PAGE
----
Even as life begins to slowly inch forward mid-2021, a post-pandemic world doesn’t look the same anymore — and in some ways, that’s for the better. Consider virtual events: They are immediately more scalable, accessible, cost effective, and environmentally friendly...
Let’s back up, though. The increasing popularity of virtual events was already happening pre-pandemic. Research shows that global market size was valued at nearly $78 billion in 2019, and is expected to grow at a compound annual growth rate of 23.2% from 2020 to 2027.
In LinkedIn’s newly released State of Virtual Events report, 75% of event marketers worldwide say they plan to continue running virtual events over the long term. And, a typical event marketer plans to run more virtual events (40%) than in-person ones (34%).
As a speaker, think of the implications of not having to travel a day to get to the conferences you’re invited to present at. Rick Berke writes, “Seems like Anthony Fauci was a headline speaker at just about every major (and even) minor event in 2020.” Indeed, that would have been impossible to accomplish even without COVID-19.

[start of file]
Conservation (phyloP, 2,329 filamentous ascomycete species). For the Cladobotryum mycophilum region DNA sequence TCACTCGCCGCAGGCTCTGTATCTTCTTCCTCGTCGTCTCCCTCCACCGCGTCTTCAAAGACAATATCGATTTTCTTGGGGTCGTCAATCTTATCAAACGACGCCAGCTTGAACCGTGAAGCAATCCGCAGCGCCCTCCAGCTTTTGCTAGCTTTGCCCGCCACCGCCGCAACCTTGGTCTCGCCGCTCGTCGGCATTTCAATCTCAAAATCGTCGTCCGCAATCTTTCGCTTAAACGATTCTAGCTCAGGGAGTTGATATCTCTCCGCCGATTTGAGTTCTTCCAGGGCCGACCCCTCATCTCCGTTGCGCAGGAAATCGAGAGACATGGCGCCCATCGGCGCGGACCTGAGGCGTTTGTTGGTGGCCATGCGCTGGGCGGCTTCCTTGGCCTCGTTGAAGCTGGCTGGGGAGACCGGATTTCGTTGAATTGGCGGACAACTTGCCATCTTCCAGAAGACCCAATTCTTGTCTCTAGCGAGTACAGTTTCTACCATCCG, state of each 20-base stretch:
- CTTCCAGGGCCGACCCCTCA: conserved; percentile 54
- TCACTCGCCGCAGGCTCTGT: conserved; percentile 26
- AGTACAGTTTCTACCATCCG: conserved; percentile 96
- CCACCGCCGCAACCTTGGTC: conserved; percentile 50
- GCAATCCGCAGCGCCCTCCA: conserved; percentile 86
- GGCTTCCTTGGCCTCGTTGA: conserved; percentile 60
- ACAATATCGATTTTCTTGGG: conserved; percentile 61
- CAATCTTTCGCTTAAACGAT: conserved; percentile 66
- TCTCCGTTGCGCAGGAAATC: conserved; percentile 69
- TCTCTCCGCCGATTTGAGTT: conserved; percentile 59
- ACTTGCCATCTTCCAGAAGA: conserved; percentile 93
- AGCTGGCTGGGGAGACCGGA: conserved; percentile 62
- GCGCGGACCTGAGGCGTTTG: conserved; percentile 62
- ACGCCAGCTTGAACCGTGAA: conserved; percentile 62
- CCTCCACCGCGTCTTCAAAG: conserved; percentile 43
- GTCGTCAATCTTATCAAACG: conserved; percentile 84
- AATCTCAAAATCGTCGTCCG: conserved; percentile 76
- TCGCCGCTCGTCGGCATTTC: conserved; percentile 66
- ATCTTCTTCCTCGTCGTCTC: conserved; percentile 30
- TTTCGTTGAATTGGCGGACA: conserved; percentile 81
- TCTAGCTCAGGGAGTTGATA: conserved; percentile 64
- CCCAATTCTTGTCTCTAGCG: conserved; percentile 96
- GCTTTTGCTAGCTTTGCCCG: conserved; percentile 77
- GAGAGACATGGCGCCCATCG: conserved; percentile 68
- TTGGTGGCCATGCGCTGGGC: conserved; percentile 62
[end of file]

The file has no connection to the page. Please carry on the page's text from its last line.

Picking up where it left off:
Now put yourself in the shoes of being an attendee. Consider 80% of people join virtual events for educational purposes, and the next biggest reason is networking. Not only can companies improve scalability with virtual events, but you as an attendee can, too. Think of (1), what a variety of conferences you can attend and learn from far more conveniently, and (2), who you can meet to network with as well... even when you’re physically across the world.
But alas, of course this can’t be said without also considering the challenges of virtual events. What exactly does a successful networking session look like at a virtual event? How can companies increase engagement with their content at virtual events? (Keep in mind that 49% of marketers say that audience engagement is the biggest contributing factor to having a successful event.) What about interactivity in general? All excellent questions, and there are many awesome guides and articles to address these thoughts and many more. Here are a few of our favorites: